Thank you for inviting me today to present. I thought I'd start off by just giving you a sense of where we are in Ontario at this time. Since we've been at this now since January 2020, it's day 320 since we had the first case reported in Canada. We have now had a total of 134,783 cases of COVID-19 reported.
Over the spring and into the summer we flattened the curve down to a very low fewer than 100 cases a day, even lower than that, and then they started rising again in September, much as in other provinces, and more recently as in some territories.
Today, on December 10, for example, the numbers keep changing and we have a record high of 1,983 new cases of COVID-19 reported in a single day. Our testing volumes remain high. Today again we did just over 62,000 tests for the day. We continue to be averaging between mid-55,000 and 58,000 tests a day at this time, and we're adding more testing with more rapid access testing components in there. We're also doing some of those, in the 3,000 to 4,000 range, and we're going to be adding more in the near future.
Most of our cases tend to be concentrated in our so-called hot zones in the areas of Toronto, York and Peel, which make up 60% of our cases. They are spread out throughout the health units in the province of Ontario, which I will talk about in a moment.
Long-term care and overall mortality continue to increase. As we see our cases, we have a lag of three weeks and then we start to see hospitalizations and start to see deaths rising. We continue to note that. Now we're thinking we could exceed 25 deaths a day. While this is lower than in the first wave, it is nevertheless an ongoing concern and most unfortunate.
The reproduction effect, or the “RE”, that we talk about, is fluctuating just around 1. We're hoping to get that down below 1, to see it start diminishing again to see if we can come down off the peak of the second wave. We're sort of on a high plateau in a precarious state waiting to see if we're going to go back up or come down again.
Our ICU capacity and our hospital capacity continue to be challenged. We have over 200 beds now occupied in intensive care with COVID patients out of our approximately 1,700 to 1,800 beds. The challenge there of course is that, unlike in the first wave, during which we had stopped all elective surgery, we have all our hospitals up and functioning full tilt. That means these beds are pushing in with other cases, including those with elective surgery who are in there for a day or two post-op and are requiring the beds. That is putting stress on our system, a lot of which is at over 90% occupancy. We remain in this precarious position, to which there are a number of aspects.
In order to deal with this in the uniqueness of Ontario—and it probably affects the elections process—we, unlike other provinces, have 34 autonomous municipally incorporated public health units in Ontario. They range in size, with Toronto being the biggest at about 3.4 million, down to small ones of about 38,000 in the north. They cover all the geography in Ontario, including places where there are first nations communities. Each of the medical officers there, 34 of them and their staff, have the authority under boards of health to be responsible for the public health in their respective jurisdictions.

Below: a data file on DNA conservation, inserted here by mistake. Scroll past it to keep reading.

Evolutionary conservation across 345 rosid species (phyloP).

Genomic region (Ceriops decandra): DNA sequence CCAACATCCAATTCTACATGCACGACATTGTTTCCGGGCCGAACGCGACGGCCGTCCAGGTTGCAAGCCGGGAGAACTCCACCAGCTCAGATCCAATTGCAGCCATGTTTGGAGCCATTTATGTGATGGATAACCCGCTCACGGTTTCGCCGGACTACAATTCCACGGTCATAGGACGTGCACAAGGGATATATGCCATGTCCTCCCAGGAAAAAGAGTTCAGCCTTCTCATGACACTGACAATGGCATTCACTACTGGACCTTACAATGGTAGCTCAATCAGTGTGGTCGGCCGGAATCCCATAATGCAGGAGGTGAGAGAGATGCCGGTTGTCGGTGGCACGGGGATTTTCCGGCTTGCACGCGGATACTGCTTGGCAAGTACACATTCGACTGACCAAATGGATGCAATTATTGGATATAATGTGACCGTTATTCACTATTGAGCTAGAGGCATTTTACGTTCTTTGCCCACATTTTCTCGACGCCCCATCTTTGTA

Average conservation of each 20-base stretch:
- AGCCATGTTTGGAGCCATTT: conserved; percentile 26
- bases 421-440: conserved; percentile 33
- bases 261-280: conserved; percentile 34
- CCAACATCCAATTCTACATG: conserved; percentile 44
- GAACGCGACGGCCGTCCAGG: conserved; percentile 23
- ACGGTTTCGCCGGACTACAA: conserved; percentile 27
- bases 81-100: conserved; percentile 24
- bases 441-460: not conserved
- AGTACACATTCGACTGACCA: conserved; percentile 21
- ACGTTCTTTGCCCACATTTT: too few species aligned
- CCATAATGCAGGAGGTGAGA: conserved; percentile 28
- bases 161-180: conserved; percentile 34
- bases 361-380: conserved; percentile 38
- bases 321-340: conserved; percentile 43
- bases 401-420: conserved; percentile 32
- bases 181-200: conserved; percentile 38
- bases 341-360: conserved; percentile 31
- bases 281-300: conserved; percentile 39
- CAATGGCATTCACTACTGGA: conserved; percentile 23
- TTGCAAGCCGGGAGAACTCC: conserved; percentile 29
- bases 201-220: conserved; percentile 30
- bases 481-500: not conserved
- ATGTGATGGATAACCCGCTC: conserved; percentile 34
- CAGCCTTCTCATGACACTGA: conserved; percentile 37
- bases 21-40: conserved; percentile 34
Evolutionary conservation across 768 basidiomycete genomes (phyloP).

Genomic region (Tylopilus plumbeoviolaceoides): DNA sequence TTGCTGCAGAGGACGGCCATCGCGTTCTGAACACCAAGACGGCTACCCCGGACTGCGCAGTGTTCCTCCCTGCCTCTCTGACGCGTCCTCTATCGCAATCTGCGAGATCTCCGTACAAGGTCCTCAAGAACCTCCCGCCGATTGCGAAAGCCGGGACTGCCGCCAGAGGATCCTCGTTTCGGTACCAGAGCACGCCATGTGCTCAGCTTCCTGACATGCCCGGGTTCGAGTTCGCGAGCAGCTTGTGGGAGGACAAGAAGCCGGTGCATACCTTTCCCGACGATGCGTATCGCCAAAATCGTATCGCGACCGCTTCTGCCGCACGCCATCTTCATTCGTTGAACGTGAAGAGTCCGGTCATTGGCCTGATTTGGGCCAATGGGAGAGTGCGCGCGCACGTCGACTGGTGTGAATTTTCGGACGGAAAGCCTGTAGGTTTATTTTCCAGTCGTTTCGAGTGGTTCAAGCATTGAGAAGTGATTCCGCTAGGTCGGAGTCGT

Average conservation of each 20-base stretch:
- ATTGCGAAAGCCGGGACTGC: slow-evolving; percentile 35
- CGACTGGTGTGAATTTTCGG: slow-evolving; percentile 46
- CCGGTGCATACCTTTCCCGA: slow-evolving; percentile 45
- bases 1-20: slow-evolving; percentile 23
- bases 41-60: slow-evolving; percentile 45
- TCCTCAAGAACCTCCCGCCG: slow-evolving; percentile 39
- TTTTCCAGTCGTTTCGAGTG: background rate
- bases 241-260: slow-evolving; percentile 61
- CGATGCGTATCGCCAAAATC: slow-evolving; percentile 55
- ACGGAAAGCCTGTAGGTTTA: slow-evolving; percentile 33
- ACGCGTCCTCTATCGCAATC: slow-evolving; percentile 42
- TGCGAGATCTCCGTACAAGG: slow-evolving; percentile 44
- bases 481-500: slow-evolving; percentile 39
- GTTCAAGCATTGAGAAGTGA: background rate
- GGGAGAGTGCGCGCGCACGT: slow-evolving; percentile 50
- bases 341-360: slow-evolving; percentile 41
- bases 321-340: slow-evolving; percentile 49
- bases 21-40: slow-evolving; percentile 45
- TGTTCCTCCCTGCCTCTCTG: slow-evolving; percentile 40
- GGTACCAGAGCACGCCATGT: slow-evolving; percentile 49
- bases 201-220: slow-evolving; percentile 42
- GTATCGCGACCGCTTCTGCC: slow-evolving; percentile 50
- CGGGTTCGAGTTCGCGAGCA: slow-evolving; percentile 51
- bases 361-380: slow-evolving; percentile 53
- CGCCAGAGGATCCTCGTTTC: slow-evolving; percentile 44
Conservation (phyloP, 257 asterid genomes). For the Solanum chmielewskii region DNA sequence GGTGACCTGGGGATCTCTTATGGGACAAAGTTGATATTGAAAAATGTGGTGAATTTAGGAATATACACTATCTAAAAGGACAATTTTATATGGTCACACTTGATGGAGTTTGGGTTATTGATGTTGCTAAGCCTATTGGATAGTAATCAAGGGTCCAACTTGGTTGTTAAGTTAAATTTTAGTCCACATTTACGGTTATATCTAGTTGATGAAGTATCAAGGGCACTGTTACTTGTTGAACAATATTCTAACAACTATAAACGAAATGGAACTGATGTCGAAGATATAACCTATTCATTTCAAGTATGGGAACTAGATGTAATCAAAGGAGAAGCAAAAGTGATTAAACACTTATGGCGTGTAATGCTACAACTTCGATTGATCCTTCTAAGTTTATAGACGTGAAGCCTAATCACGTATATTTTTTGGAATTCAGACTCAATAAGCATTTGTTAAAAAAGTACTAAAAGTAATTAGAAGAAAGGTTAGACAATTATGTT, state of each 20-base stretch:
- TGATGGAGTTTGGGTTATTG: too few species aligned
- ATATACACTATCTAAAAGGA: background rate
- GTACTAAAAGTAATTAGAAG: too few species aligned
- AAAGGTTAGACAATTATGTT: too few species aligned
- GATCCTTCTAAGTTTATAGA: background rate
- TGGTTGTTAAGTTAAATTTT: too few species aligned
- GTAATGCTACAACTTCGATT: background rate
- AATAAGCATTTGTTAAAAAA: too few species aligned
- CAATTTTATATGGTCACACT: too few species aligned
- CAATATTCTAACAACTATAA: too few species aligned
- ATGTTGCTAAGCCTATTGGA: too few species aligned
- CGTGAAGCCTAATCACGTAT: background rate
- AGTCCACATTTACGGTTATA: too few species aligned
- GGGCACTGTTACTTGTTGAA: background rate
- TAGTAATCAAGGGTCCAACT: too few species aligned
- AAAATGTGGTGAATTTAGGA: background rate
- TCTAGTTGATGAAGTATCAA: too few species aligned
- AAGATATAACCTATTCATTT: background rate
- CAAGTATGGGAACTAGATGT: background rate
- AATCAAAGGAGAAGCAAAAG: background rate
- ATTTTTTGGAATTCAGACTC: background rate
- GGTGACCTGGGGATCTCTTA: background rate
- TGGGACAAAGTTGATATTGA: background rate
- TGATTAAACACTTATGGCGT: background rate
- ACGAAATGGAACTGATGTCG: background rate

In order to assist with the overall impact of COVID, we moved, after our initial phase of closing and opening up, to putting in Ontario's “COVID-19 response framework: keeping Ontario safe and open”, which we initiated in September-October. It has indicators for each of the levels, with colour zones and names for them.
Green, the lowest, is in prevent mode and most of the things are on an ongoing prevention basis. Those remain low numbers, usually at less than 1%. Yellow is the protect level and has its own percentage parameters and cases per 100,000. Orange is the restrict level. Then we have red, the control level, which is anything above 40 per 100,000 or above 2.5% positivity in the lab tests coming in. This means we have 34 different areas in different colour zones, and they can move. We review the data weekly and then recommend if health units in those areas are moving up to these new zones or moving down. We also have grey, or lockdown, zones. Those are in effect at the moment in Toronto and in Peel.
That is when there are a number of metrics met that indicate that we have to put them into a lockdown mode, knowing that, unlike our first wave, they're not totally the same. Our long-term care is still allowing essential visitors. Our schools are still open, even at this date, up until Christmas. We have a large student body with 2.5 million students and most of our 1,400 schools are open. At the moment, we only have 10 closures in the province. Some of those are not due to outbreaks, but due to administrative reasons where, with staffing situations, they have had to close. There are child care centres as well.